There are many techniques for estimating likely thermal comfort: effective temperature, equivalent temperature, Wet Bulb Globe Temperature (WBGT), resultant temperature and also predicted comfort zones within ranges of conditions. Under BS EN ISO 7730 and BS EN ISO 10551 thermal comfort is expressed in terms of Predicted Mean Vote (PMV) and Percentage People Dissatisfied (PPD).
Thermal Comfort graph, showing operative temperature of 22oC, with PMV <0.5 and PPD <10%
Overheating analysis should always be conducted and methodologies include the CIBSE Guide approach to overheating which is based on not exceeding a single limiting temperature of 25oC for > 5% and 28oC for > 1% of occupied (working) hours, while CIBSE TM 52 requires temperatures above the ‘threshold comfort temperature’ for less than 3% of occupied hours, with daily weighted exceedance of less than ‘6’ in any one day and no hours at the upper limit temperature.
Other overheating standards include BB 101, SAP – Overheating Assessment, SBEM – Excess Solar Gains, PMV and PPD, ASHRAE STANDARD 55-2010, CEN STANDARD EN 15251:2007 and PHPP – Number of hours. Be aware that a ‘slight’ risk of overheating as identified by SAP analysis may actually result in a high risk when it is properly analysed, SAP is a very simplified tool that is based on average monthly (not peak) temperatures. Data suggest that the loss of productivity is between 10% and 20%, and that the CIBSE maximum is out of range 3% of the time. For a business with a £8,000,000 turnover, this equates of a loss of at least £24,000-£48,000 for a building which meets CIBSE Guide A criteria in full.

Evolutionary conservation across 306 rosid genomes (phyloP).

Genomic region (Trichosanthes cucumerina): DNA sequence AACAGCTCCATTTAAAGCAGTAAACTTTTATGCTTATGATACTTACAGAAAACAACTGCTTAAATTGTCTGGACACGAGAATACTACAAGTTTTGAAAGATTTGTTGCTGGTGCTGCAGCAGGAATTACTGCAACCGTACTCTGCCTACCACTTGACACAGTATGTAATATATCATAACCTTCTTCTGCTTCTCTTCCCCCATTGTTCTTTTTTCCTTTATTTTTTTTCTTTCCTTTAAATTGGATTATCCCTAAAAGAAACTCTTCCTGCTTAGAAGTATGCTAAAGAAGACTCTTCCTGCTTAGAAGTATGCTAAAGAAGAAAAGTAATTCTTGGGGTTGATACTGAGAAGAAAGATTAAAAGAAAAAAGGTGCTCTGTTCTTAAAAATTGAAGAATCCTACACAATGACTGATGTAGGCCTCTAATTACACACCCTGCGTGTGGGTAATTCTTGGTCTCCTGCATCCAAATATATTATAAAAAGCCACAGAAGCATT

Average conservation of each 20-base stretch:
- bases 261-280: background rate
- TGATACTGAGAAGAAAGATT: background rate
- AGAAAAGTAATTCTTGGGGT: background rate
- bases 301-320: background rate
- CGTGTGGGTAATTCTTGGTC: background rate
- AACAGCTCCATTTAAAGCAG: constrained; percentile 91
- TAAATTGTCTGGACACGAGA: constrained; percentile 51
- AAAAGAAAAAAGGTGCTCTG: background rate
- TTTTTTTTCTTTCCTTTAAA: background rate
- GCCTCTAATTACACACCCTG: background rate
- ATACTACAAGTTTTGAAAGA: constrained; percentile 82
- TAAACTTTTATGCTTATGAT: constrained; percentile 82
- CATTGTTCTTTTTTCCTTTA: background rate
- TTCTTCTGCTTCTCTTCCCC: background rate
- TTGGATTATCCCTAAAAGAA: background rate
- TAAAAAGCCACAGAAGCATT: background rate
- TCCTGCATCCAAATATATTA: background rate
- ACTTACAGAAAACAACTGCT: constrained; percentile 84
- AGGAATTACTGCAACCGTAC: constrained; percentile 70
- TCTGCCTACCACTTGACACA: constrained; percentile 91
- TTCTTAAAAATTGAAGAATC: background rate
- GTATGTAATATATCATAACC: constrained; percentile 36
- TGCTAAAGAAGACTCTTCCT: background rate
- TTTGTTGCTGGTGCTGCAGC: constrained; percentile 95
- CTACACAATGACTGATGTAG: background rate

Achieving thermal comfort through sustainable design
External heat gains are caused primarily by sunlight and high external temperatures, and these factors are controlled through the consideration of passive design measures (including optimising orientation and site layout, geometry, room layout and shading devices), construction measures (targeting glazing solar energy transmittance, thermal mass and air leakage) and active design measures (such as heating and cooling capacities, efficiencies and set points, ventilation rates and heat recovery efficiency).
It is worth noting that there are very different ‘internal gains’ heat profiles in hours across the day for residential and office settings. The images below show the internal gains for a north-south facing office and a west-facing dwelling during typical occupation hours. The graphs illustrate the relative importance of each gain type (lighting, equipment, occupancy factors and solar gain).